Saturday, July 9, 2011
365 Movies Day #102 "Ip Man"
Once upon a time, I studied under a cool cat named David de la Vega in San Antonio. David taught an incredible system called Modern Combatives (not to be confused with Army wrestling) that was a mixture of Silat and a style called Wing Tsun. I instantly fell in love with chain punches, chi sao, and the many blocking, parrying techniques. Oddly, I had people scoff at the chain punches when I demonstrated what they were later on. Those same people were blown away by "Ip Man".
"Ip Man" is a "semi-biographical" account of the life of Wing Tsun Master and instructor to the legendary Bruce Lee. Most of Lee's style is rooted in Wing Tsun. Interestingly, the style is reported to have been founded by a woman. The film itself is a very grand, sensationalized telling of Ip Man's life. It reminds me of a biography that would have been written by Homer. In the tale, Ip Man comes from a wealthy background, yet is a wonderfully humble man and talented martial artist. He is forced through the circumstances of WWII to stand up to Japanese occupation which culminates in a tournament versus a Japanese General to prove Chinese superiority. The sequel to the film is basically the same, substituting Britain for Japan.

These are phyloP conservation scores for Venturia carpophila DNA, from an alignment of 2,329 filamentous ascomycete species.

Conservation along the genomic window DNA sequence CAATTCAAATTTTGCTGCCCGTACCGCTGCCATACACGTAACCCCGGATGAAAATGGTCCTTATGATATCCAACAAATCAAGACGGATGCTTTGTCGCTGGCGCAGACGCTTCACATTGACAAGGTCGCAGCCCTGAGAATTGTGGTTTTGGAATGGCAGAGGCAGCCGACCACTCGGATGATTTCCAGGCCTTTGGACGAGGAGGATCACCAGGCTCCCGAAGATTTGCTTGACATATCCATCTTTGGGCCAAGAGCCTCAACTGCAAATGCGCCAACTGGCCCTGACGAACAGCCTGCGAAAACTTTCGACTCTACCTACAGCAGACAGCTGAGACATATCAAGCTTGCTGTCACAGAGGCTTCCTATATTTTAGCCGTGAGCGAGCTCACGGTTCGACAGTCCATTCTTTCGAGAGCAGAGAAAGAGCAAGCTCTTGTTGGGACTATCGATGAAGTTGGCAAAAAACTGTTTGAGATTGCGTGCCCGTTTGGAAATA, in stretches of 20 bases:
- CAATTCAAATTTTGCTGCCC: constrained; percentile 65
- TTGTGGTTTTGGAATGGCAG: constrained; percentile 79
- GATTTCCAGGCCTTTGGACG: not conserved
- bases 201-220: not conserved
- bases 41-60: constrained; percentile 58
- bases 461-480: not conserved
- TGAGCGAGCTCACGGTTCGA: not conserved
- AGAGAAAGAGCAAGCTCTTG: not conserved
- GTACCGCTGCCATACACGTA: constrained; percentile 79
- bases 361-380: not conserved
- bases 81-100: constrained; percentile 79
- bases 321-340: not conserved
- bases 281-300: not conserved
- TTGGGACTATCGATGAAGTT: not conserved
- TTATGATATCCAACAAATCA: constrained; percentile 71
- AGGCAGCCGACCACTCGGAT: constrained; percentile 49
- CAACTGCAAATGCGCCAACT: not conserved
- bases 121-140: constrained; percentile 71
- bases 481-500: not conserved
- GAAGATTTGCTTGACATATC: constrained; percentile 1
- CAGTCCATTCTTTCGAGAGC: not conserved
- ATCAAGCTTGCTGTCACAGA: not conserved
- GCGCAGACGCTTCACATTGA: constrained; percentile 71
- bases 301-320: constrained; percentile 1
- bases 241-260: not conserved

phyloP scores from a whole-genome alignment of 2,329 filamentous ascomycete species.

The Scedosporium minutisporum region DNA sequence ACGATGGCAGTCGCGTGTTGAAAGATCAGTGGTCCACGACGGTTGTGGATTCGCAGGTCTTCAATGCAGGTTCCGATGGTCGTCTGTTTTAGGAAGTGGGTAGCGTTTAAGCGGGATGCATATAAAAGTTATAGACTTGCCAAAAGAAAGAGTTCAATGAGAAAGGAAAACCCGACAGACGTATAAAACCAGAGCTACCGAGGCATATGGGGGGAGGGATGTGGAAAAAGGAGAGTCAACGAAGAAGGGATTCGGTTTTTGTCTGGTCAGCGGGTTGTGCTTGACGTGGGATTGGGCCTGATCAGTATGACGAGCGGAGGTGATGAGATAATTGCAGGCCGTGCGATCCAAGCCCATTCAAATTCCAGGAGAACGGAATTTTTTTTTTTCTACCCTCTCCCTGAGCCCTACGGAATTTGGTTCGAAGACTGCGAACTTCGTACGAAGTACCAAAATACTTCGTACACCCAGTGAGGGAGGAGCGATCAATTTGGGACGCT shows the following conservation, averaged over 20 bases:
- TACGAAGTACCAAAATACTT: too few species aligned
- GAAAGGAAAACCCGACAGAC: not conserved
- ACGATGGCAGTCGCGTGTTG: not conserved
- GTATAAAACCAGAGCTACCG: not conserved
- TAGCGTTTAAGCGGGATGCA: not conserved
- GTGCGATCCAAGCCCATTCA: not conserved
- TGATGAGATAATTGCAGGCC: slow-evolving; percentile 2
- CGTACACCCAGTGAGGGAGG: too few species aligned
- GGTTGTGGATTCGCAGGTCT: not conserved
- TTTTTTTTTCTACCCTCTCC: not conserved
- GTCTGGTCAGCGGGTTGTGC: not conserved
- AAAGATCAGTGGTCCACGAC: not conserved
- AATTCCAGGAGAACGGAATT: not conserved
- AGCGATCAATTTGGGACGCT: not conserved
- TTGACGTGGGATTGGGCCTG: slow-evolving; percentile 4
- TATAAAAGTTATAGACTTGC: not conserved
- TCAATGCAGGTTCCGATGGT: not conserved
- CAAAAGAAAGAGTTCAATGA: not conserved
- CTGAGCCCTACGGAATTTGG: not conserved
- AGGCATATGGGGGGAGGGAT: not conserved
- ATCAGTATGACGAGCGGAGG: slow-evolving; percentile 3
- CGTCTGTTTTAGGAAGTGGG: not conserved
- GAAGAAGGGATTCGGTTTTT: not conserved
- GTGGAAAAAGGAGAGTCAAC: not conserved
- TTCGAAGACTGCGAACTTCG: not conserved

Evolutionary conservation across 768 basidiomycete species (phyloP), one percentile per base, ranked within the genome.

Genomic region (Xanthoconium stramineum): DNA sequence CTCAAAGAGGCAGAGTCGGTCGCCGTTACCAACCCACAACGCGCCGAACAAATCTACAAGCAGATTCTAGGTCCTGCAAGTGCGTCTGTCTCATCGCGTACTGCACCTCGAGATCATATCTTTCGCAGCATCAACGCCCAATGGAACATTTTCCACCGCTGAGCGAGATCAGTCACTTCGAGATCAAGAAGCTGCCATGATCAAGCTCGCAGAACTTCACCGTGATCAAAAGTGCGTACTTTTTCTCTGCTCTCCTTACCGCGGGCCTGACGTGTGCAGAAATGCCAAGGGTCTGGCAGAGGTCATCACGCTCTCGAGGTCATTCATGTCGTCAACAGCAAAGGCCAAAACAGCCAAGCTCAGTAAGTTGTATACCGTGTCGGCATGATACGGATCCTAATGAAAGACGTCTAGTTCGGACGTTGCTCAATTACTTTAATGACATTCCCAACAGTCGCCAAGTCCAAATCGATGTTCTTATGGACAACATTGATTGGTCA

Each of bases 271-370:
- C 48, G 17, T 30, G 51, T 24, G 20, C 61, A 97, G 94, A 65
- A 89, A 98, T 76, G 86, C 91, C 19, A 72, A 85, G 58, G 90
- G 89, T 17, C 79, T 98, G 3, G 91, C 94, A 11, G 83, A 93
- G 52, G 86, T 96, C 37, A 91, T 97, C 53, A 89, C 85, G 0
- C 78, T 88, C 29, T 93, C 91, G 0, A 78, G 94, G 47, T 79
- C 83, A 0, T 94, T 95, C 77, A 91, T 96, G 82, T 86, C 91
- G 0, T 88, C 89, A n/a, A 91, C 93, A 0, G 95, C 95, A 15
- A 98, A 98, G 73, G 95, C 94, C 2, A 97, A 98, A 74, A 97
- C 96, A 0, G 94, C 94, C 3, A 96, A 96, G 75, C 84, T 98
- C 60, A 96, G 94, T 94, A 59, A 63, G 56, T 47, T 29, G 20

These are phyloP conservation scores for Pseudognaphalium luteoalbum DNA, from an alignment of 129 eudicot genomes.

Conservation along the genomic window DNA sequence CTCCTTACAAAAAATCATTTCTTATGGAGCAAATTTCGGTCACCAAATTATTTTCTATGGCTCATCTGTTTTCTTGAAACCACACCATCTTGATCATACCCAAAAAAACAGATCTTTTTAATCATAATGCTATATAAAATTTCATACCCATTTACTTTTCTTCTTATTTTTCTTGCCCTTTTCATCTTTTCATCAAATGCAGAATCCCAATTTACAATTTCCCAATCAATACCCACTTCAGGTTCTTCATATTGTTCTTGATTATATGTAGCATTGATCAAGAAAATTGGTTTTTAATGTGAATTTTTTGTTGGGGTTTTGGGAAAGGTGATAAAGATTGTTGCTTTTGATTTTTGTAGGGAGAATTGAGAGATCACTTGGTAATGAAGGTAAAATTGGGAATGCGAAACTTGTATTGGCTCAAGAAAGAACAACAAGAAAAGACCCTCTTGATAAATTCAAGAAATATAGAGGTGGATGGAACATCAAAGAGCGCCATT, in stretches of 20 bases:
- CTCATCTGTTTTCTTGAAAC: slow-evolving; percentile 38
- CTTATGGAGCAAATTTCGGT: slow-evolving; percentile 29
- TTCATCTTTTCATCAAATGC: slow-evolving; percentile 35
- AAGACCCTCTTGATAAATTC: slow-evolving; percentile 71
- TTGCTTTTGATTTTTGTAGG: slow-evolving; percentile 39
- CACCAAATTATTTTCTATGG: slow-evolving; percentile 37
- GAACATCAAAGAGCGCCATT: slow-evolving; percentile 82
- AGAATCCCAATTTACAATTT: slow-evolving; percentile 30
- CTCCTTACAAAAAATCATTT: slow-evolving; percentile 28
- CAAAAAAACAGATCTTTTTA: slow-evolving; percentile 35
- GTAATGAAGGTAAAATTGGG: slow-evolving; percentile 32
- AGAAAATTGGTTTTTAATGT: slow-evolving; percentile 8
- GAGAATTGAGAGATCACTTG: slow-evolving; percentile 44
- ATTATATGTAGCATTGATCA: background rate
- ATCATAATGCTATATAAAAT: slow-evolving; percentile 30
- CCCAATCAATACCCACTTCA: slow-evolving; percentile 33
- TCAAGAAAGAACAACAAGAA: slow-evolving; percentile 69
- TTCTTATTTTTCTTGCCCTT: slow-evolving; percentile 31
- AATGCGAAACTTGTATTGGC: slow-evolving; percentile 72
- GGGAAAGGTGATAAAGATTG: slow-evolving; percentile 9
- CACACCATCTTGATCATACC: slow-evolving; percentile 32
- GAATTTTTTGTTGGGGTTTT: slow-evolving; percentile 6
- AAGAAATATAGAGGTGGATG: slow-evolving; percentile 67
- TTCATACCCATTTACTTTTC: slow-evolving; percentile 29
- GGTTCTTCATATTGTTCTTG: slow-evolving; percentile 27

What's incredible is the demonstration of Wing Tsun in the film. The plot is good enough to keep you watching, but the fight scenes are spectacular. Reminds me of why I love the art. Here is an example of an amazing fight scene from the flick:
Film freaks may recognize Donnie Yen (Ip Man) from films like "Blade II", "Highlander: End Game" and "Hero". He and "Ip Man" director Wilson Yip have also worked on a string of amazing martial arts flicks together.
For fun, here's a video demonstrating the effectiveness of the Wing Tsun chain punch from the show "Human Weapon":
Here is more background on the REAL IP MAN and on WING TSUN.
IP MAN ON IMDB